Wonderful golf course and terrific traditional feel to the place. As others note, a wonderful front 9 of golf and spectacular views on the back. Plays hard when the weather is kicking up so I wouldn't suggest bringing an 18+ handicapper out there unless its a perfect day. Those who are more schooled in routing and golf course design have noted in their reviews that some tweaks could make the course better. I'm sure that is true but its still an excellent course and place to play. Nobody I have ever encountered has described the course as simply 'good'.
Just like its neighbour Murcar, Royal Aberdeen is made up of 2 very different nines. The front nine is the star and what I will focus mostly on.
On the first hole you tee off so close to the clubhouse that you might hit it on your practice swing. It's a brilliant par 4 going straight towards the North Sea, to a lovely elevated green.
The second is one of the best par 5s in golf, running parallel to the sea, below a huge sand dune. It is followed by a long downhill par 3, similar to the 4th at Royal County Down.
4 and 5 are two solid par 4s, but 6 is a personal favourite. A short par 5 to a bathtub style fairway, from where you hit a semi-blind approach to a small, punchbowl green. 7 is another good par 4, whilst 8 is wonderful short par 3, measuring less than 140 yards. The green is very long, but very narrow, and if you miss it, you'll end up in a deep bunker and do well to make 4. 9 and 10 are also very strong par 4s.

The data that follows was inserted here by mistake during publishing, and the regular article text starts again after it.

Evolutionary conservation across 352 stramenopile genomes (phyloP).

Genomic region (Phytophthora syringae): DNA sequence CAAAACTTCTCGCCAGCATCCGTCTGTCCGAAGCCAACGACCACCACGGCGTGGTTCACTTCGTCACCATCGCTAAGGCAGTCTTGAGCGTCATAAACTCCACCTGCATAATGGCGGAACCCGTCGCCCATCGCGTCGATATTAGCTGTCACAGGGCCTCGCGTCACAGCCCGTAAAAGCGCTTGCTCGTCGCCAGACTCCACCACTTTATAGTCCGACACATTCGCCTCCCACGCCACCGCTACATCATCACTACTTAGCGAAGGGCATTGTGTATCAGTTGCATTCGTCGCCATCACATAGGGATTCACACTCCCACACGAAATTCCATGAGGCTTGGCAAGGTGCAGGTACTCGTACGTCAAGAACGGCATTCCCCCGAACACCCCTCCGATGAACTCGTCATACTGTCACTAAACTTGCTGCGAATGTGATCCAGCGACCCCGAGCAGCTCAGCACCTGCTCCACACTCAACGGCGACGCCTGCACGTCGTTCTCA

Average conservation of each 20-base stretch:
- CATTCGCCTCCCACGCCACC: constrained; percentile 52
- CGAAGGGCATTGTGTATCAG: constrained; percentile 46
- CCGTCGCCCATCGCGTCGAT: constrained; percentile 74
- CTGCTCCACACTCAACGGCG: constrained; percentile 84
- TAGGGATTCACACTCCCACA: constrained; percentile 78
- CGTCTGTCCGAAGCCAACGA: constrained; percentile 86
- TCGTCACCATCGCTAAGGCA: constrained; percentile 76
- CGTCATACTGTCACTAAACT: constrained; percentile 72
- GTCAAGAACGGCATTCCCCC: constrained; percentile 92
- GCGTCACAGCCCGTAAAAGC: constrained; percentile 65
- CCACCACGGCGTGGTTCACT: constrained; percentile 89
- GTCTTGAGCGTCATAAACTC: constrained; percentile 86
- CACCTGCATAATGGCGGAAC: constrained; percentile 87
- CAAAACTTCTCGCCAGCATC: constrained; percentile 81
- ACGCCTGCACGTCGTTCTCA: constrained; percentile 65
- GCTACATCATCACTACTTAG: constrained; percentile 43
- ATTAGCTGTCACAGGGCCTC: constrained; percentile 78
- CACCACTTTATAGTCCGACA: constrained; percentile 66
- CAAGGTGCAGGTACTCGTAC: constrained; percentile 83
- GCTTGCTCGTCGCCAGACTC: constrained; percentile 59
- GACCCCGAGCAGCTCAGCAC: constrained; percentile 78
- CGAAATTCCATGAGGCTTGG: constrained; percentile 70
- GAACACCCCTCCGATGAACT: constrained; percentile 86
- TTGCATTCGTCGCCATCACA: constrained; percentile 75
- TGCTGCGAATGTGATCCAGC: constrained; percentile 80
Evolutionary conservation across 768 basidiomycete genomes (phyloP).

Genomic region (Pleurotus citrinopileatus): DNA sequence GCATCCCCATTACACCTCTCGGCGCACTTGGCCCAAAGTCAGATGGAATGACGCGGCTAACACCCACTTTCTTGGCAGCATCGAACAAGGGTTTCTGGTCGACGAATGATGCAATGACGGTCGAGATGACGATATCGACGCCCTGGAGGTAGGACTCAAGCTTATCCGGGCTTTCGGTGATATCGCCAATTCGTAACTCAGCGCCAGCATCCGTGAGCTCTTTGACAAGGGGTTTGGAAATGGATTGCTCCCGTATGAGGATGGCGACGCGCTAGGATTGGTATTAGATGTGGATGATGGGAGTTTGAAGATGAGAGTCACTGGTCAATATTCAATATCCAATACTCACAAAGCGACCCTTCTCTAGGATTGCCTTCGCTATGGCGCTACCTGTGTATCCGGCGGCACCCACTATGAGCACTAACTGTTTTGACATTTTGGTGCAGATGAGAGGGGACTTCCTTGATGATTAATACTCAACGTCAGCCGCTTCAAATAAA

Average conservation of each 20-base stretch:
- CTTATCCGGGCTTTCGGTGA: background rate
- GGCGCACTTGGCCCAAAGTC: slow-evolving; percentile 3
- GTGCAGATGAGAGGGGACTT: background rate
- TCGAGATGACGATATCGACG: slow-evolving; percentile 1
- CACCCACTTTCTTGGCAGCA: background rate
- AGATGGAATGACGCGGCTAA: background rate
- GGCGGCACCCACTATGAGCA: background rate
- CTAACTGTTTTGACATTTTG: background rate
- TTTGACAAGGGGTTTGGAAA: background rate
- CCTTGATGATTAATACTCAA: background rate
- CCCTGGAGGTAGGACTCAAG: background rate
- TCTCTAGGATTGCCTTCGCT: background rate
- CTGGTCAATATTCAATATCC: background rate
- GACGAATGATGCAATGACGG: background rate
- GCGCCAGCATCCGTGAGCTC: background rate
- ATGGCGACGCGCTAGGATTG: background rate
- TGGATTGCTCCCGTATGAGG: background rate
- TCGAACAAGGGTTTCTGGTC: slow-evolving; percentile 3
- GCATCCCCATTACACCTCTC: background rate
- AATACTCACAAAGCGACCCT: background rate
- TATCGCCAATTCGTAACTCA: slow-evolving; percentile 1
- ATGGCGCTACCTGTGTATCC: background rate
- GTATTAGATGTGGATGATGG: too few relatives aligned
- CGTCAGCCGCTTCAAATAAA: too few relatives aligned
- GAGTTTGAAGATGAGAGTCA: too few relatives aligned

From 11 to 16 the course is good, but not as good as the front nine. A few of the par 4s are similar, and it sits on less interesting land. 17 and 18 however are great holes, the former being a par 3 surrounded by bunkers heading straight towards the ocean, and 18 being a strong par 4 to finish.
Once you've played, make sure you leave enough time to relax in the clubhouse, soak the history in, and enjoy some of their legendary shortbreads.
The Balgownie links contains some wonderful golfing terrain in large dunes right on the North Sea. It is widely accepted that the front nine is world class, but that the back nine suffers by comparison, and I agree.
The round commences with the first hole heading directly to the sea. It's a nice hole, but things go up a notch on the 2nd tee. Holes 2-9 each play north parallel to the sea and each hole is surrounded by the impressive dunes.